So if people want to decry the successful Brexit outcome based around the fact that some unsavory types have made common cause with anti-Austerity advocates and pro-democracy enthusiasts ... I would respectfully contend that the list of voices calling for a Remain vote also contained a not insignificant number of arguably seriously evil people pushing their own quasi-ideological if not outright self-interested agendas.
After all, those big banking firms I just mentioned aren't exactly in the habit of 'altruistically' throwing money at things unless there's some tangible payoff for them in so doing.
And besides - haven't you heard? These days many on the 'far right' WANT to be part of the European Union.
But to be fair, there are some arguable successes which proponents of the E.U. can point to as reasons for supporting its continued presence and existence. Issues requiring interstate co-ordination such as attempting to tackle climate change and preventing armed international conflict are unquestionably going to be more effectively dealt with at a supernational level. This presumably helps to explain why some persons of a left-liberal disposition have been more upset about yesterday's developments than left-nationalists - because their world-view is so much more inexorably hard-wired to be based around what's known in IR theory as liberal intergovernmentalism, and is thus pained to see one of the premier institutional embodiments of same in a situation of peril.
However, to these people I would also suggest that Brexit represents something of an opportunity rather than 'merely' a crisis.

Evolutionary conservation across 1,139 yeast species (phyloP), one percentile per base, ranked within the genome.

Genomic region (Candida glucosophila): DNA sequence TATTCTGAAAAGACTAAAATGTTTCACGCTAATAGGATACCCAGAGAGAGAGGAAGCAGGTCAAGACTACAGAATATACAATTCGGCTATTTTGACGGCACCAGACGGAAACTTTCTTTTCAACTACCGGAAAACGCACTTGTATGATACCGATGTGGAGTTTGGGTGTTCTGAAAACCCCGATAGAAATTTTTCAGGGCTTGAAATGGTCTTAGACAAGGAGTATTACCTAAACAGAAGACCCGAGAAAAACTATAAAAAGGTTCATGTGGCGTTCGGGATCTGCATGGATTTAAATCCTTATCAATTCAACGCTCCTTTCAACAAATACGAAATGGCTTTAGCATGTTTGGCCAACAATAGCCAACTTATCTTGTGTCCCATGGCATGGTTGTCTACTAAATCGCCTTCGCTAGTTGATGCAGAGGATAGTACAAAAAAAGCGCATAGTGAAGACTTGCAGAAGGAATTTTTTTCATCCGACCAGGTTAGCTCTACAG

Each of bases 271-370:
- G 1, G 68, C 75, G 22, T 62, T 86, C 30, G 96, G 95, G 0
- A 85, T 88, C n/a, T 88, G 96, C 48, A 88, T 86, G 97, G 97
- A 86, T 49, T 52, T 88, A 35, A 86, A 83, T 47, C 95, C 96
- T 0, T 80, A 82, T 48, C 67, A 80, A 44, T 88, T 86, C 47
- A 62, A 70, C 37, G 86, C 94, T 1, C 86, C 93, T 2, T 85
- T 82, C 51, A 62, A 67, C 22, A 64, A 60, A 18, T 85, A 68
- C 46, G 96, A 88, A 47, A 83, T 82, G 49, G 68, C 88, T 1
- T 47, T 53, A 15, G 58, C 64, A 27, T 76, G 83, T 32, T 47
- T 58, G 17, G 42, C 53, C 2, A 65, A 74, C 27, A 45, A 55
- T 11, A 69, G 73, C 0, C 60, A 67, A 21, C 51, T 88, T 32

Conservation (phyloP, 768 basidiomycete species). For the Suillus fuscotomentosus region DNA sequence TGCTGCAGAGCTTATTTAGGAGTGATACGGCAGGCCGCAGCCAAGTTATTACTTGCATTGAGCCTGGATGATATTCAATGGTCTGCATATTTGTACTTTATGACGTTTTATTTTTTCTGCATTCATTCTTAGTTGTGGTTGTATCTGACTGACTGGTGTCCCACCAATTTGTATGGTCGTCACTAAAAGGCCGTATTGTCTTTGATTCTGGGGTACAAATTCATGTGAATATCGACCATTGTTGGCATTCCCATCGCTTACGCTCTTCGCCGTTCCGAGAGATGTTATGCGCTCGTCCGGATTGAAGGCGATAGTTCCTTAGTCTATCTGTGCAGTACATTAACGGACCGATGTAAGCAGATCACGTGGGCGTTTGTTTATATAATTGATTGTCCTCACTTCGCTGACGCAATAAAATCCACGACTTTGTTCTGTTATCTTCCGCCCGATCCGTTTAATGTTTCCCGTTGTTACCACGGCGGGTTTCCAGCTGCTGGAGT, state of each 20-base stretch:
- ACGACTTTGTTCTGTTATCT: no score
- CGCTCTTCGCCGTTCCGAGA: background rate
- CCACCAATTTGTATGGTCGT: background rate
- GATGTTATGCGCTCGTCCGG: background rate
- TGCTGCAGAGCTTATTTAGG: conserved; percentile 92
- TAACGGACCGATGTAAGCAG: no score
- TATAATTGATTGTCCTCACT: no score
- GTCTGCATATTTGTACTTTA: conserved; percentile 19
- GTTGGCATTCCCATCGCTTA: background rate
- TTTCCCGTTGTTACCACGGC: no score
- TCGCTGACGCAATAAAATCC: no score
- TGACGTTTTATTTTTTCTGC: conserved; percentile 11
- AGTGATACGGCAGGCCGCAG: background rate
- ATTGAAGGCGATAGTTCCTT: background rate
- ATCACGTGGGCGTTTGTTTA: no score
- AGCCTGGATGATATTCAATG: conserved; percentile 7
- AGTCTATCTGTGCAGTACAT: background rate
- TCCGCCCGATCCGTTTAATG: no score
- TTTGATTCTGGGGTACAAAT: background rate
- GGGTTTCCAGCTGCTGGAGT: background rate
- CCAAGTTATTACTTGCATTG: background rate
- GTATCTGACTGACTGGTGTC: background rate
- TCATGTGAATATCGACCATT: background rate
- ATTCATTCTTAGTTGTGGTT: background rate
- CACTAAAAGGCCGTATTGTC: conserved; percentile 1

It is widely agreed upon that whatever its relative merits (or faults), the European Union remains a problematic institution for a number of reasons. Its conscious and overt lack of response to democracy (the process by which the Lisbon Treaty was rejected and then rammed through springs instantly to mind), as well as its overreaching hand when it comes to imposing potentially deleterious economic conditions upon memberstates mean that it faces an ongoing crisis of legitimacy in the minds of many of its nominal subjects.
If you're serious about the European Union remaining as an enduring institution on into the future - rather than succumbing to some sort of drawn out succession of creatively named toppling domino trend (can we say "Departugal"?) - then the E.U. needs to be reformed. The fact that an arguably crucial linchpin memberstate can merrily decide that the costs of remaining entangled outweigh the reputed benefits of membership and decide to detach to go off on its merry way may very well serve as the necessary wake-up call for the small army of committed Eurocrats and fellow travelers running the institution that change is needed lest an ossified institution suffer a continued series of fractures and breaks.
Or, it might not. And New Zealand may find itself with a plethora of freshly minted new trade opportunities with recently-orphaned European economies in consequence to look forward to instead.